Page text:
March 7, 2013 marked the beginning of a journey where the lives of many were changed through a trip across the world. Nine Nazareth College doctor of physical therapy students and professors Jennifer Collins, PT, Ed.D. and Elizabeth Clark, PT, DPT traveled 8,700 miles from Rochester, N.Y. to Kerala, India. Their mission: to help develop a clinic, modeled after the physical therapy clinics that are part of Nazareth's Wellness and Rehabilitation Institute, that will provide care to the underserved in the Kannur area.
During their trip, the students and faculty were able to exchange cultural and medical philosophies and treatments. Nazareth students were taught by Kerala students how to practice the healing treatments of an ancient medical philosophy called Ayurveda. During this process of evaluation, the patient’s physical, as well as their emotional and spiritual health are assessed. Holistic and patient centered models of care such as this are emphasized at Nazareth as students are prepared for their future in the medical field.
“Nazareth is unique because we provide on-campus clinics that allow students to get real experience and sharpen their clinical skills while providing a service to our local community,” said physical therapy student Glynis Jones ’14. “We hope to share this model of community outreach with our new partners in India.”
In addition, students had the unique opportunity to work hand in hand with local physiotherapists at Lourde Hospital to co-treat patients who had suffered strokes. Bridging cultural and language barriers, the students were able demonstrate how an ankle brace or wrapping could help the patients in their daily lives.
“After we got one of the patients walking, he tapped my shoulder and when I looked up he was smiling at us and trying to express to us that he liked it. It is awesome to think that an intervention that we regularly use in the U.S. can be so helpful to someone else,” said Staci Dudden ‘14.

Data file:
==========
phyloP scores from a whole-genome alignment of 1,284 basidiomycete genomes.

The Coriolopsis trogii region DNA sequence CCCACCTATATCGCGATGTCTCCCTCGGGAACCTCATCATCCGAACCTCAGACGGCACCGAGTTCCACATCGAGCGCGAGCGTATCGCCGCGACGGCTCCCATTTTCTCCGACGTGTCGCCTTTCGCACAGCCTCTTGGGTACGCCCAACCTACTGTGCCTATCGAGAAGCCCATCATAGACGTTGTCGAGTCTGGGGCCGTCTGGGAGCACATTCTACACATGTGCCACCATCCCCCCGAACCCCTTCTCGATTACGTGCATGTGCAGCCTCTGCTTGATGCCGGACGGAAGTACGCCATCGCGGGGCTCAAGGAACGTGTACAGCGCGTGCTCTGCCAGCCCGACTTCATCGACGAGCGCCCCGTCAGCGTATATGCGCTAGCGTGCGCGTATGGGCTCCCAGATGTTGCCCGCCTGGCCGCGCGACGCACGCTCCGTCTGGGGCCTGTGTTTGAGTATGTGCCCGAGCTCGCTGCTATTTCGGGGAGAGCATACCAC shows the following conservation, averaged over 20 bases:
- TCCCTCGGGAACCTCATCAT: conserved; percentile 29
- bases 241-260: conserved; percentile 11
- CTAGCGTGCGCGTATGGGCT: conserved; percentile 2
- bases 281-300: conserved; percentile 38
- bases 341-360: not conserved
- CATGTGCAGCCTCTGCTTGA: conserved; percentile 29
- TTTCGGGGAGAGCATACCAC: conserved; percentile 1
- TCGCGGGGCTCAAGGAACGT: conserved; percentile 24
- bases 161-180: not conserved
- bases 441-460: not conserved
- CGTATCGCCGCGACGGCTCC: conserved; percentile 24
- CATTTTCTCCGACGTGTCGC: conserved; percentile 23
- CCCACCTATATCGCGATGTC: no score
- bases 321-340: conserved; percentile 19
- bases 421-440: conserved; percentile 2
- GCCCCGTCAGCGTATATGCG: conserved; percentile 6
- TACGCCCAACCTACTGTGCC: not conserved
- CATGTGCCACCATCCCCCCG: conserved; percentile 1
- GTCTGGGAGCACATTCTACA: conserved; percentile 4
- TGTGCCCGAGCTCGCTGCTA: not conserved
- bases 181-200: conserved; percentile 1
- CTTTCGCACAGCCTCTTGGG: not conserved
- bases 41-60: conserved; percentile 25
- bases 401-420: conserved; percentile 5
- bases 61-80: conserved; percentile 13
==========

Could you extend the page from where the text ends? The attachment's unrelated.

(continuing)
The students also visited several sites operated by the missionary sisters of Dina Sevana Sabha (DSS) and Lourde Institute for Allied Health Sciences (LIAHS), which provide homes for men, women and children with disabilities. Equipment such as canes, crutches and bands were provided by generous donors from Rochester, N.Y. including Monroe Wheelchair and Hanger, Inc. (a prosthetics and orthotics company).
Nazareth plans to open a clinic in partnership with LIAHS to provide physical therapy for those living in rural villages. While Nazareth College and LIAHS shared the goal of forging an international partnership in health through the trip, they all left feeling a far greater emotional reward. Chris Mitchell, ’14 reflected, “While time, effort, and lots of sweat were given and invested, you quickly understood that you gained the world in satisfaction and truly felt wholeness afterwards.”
Dr. Collins said, “As we toured the many different facilities run by the sisters of DSS, held hands of elderly ladies who haven’t been out of bed in years, listened to young girls with developmental disabilities sing and dance for us, and looked into the eyes of many people who simply wanted a smile and a hug, I knew we were doing the right thing at the right time in the right place. We were all brought together for a purpose – to care for others and one another.”